"IS THAT essence of wood shavings ready yet? You know that carpenter may lose his job if he doesn’t get it right away.” The nurse handed a tiny, red-stoppered vial to the laboratory chief. “Here it is,” she said quietly. “And we’ll have the essence of saddle leather ready by tonight.
A LIGHT for illuminating the mouth of a dental patient, just placed on the market, clamps to the patient’s cheek, thereby freeing him from the glare of external lights and relieving the dentist from the necessity of holding a small light in the patient’s mouth.
STRETCHERS made entirely of metal are now being used in England in first-aid stations set up in readiness for enemy air raids. The tubular frames are bent near the end to form legs. Fitted with metal springs, the stretchers are much stronger and will stand considerably more abuse and hard usage than wood-and-canvas types.
No MATTER what type of electric outlet a tourist finds on his travels, he can be sure to have the use of his electric razor or other electric appliance if he carries a set of plug adapters, now available. The kit, shown in the photograph reproduced above, provides an extension cord and various styles of adapters for use with practically any kind of electric socket.
FRIENDLY insects for fighting beetles that attack asparagus made an unusual shipment in a recent transatlantic flight of the Pan American Airways Atlantic Clipper. Sent by the U. S. Department of Agriculture’s European field station near Paris, France, the flies were to be turned loose in this country to carry on their good work of killing parasites.
BURSTING high overhead with a loud explosion to attract attention, a novel aerial bomb for advertising purposes has just been introduced. At the first glance, spectators see only a huge cloud of smoke as the bomb bursts. In a moment, the smoke clears and a giant object—an oversize copy of the bottle, food package, automobile tire, or other product being advertised—is revealed floating in space.
EXACTLY how does the venom of a deadly water-moccasin, a snake native to the southern United States, act on the vital processes of a human being? That is the problem being tackled by Prof. Robert V. Brown, University of Chicago physiologist, who believes that the answer may provide a way to control hemorrhage and falling blood pressure, for, he states, small doses of moccasin venom have already been used to decrease the susceptibility of human beings to hemorrhages.
FLARING vertical and horizontal lines of various widths and spacing, solid and open squares, rectangles, and other shapes form a queer chart developed by General Electric engineers for checking the adjustment and operation of television cameras.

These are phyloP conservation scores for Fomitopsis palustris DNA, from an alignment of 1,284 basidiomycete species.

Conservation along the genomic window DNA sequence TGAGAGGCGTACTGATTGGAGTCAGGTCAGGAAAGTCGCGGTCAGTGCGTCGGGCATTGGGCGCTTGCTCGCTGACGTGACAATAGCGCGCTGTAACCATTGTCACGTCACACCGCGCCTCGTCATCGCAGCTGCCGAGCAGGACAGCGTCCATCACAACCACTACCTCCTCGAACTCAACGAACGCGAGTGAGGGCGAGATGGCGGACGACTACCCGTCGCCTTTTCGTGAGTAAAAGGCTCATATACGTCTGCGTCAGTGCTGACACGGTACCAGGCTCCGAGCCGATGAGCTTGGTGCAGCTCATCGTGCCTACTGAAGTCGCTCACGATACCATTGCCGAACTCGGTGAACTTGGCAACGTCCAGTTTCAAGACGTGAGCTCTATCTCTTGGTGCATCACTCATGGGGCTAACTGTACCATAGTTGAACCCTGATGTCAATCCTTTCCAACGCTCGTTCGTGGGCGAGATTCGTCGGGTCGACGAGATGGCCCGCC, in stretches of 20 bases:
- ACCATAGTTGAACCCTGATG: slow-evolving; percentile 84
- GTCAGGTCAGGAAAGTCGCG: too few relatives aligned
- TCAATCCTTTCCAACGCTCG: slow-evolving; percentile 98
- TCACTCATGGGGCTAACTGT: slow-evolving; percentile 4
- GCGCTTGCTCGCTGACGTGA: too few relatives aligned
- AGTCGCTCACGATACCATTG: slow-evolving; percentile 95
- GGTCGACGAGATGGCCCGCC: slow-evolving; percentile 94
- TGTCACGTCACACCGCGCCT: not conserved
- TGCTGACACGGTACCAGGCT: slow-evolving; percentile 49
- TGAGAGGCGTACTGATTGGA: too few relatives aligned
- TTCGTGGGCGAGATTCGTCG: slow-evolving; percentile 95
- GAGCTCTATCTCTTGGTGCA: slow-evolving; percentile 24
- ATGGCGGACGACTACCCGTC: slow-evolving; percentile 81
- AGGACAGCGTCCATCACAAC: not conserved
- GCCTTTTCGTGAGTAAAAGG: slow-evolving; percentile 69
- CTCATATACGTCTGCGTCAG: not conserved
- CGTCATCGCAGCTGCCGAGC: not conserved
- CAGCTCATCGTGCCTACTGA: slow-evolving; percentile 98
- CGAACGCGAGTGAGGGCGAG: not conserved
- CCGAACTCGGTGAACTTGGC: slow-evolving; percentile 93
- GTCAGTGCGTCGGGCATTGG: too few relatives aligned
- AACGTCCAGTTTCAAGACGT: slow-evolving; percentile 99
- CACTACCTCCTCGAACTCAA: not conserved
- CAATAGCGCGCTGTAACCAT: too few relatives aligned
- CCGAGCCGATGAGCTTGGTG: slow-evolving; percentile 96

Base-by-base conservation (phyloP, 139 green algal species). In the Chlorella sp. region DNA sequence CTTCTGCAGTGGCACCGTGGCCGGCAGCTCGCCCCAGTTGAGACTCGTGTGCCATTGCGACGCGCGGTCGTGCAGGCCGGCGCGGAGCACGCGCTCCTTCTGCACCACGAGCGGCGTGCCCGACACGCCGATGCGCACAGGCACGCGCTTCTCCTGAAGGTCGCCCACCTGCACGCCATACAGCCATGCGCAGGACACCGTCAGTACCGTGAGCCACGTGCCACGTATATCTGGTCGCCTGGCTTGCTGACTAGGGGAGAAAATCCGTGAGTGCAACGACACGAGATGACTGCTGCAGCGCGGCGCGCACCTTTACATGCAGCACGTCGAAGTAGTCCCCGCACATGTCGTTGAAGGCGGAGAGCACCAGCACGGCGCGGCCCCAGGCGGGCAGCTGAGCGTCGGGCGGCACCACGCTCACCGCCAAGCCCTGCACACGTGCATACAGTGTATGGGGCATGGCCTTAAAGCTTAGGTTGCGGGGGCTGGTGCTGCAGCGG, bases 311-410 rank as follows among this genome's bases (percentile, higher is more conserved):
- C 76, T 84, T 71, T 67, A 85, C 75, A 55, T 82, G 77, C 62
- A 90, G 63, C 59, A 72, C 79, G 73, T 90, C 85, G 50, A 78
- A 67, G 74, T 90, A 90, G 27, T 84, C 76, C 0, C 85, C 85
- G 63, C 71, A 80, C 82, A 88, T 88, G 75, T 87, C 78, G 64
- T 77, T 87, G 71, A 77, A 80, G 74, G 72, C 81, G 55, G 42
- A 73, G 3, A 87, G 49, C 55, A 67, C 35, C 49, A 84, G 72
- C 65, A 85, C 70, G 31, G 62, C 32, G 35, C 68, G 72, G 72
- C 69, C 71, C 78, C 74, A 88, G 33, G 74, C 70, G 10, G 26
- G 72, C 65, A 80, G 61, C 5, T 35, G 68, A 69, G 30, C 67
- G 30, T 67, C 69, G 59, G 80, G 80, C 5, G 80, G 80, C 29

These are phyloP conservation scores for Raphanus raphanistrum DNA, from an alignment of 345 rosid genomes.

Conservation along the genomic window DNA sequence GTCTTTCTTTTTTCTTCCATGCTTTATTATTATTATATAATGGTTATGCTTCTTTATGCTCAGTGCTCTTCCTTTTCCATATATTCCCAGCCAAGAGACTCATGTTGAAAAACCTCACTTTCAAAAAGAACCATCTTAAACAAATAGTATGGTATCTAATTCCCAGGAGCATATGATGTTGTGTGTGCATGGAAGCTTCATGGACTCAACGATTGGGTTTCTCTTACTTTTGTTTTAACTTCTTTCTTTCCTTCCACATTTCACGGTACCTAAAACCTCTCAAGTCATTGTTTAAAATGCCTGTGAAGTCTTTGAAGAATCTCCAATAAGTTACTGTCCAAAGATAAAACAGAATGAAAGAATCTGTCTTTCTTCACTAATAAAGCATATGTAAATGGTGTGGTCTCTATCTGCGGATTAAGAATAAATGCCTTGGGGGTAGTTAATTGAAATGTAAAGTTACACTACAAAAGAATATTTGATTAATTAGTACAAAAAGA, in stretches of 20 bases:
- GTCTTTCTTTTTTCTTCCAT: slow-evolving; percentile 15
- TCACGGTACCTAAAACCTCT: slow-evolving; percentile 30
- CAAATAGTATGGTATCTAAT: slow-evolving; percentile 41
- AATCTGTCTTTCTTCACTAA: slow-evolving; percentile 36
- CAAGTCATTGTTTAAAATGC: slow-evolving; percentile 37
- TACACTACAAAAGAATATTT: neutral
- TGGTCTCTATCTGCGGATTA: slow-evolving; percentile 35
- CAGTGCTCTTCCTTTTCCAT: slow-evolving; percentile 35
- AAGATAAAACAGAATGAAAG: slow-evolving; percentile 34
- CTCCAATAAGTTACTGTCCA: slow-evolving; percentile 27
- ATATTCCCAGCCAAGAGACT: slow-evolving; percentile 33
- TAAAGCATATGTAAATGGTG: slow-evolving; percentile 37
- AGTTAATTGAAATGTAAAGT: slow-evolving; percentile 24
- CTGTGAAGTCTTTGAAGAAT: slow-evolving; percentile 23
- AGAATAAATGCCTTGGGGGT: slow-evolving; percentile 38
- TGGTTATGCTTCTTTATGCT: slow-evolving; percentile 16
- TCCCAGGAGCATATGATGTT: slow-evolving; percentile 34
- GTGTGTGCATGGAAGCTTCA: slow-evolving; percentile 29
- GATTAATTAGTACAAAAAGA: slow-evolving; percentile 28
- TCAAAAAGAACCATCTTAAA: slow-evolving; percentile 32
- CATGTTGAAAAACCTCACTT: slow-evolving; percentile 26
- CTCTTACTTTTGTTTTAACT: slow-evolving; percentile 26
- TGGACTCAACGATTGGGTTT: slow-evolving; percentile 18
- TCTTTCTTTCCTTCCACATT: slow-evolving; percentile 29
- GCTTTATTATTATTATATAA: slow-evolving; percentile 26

IT MAKES little difference to Michael Murphy, stunt flyer, and his mechanic, Eddie Leach, whether they land their new plane right side up or upside down. For the novel monoplane is fitted with two sets of landing wheels, one in the usual position and the other on top of the plane.
IN THE odd photograph below, it looks as though some Simple Simon were trying his luck at fishing in a city sewer. However, the picture actually shows a special drilling apparatus that draws a steel wire through a sewer pipe, and cuts off any tree roots growing between joints.
LICENSE HOLDER and key chain are combined in a novel accessory for motorists. Rolled up, a driver’s license or registration certificate is inserted within a hollow tube of plastic material which is attached by a chain to the ignition key of the car.
USING the heat of an ordinary 100watt electric bulb to dry photographic prints, a simple device recently introduced for amateurs permits quick drying and ferrotyping in a minimum of space. The drier consists of a cylinder of chromecoated metal and a canvas cover.
1 Mistletoe is (a) a kind of evergreen tree (b) a parasitic shrub (c) a fern (d) a member of the thistle family. 2 In an automobile, the distributor regulates the flow of (a) gasoline (b) oil (c) electricity (d) water. 3 Divers working at great depths now avoid the “bends” by breathing oxygen and (a) chlorine (b) methane (c) helium (d) nitrous oxide.
Why Is It That a Day Off Just Never Is an Off Day? Gus Tried To Figure That Out All One Busy Morning
EVER since the World’s Fair opened, Gus Wilson had been saying that he was going to take a day off and get a preview of what the world is going to be like tomorrow. But the Model Garage was even busier than usual all summer, so Gus kept putting off his holiday.
WHY YOU SHOULD START A HOME WORKSHOP...AND HOW TO DO IT
EDWIN M. LOVE
What is a home workshop ? A HOME workshop is a place where a man can ride his hobby and indulge his creative bent. As he builds a cabinet, a ship model, or a desk set in copper, his business cares are forgotten, his worries vanish, and he relaxes in body and mind.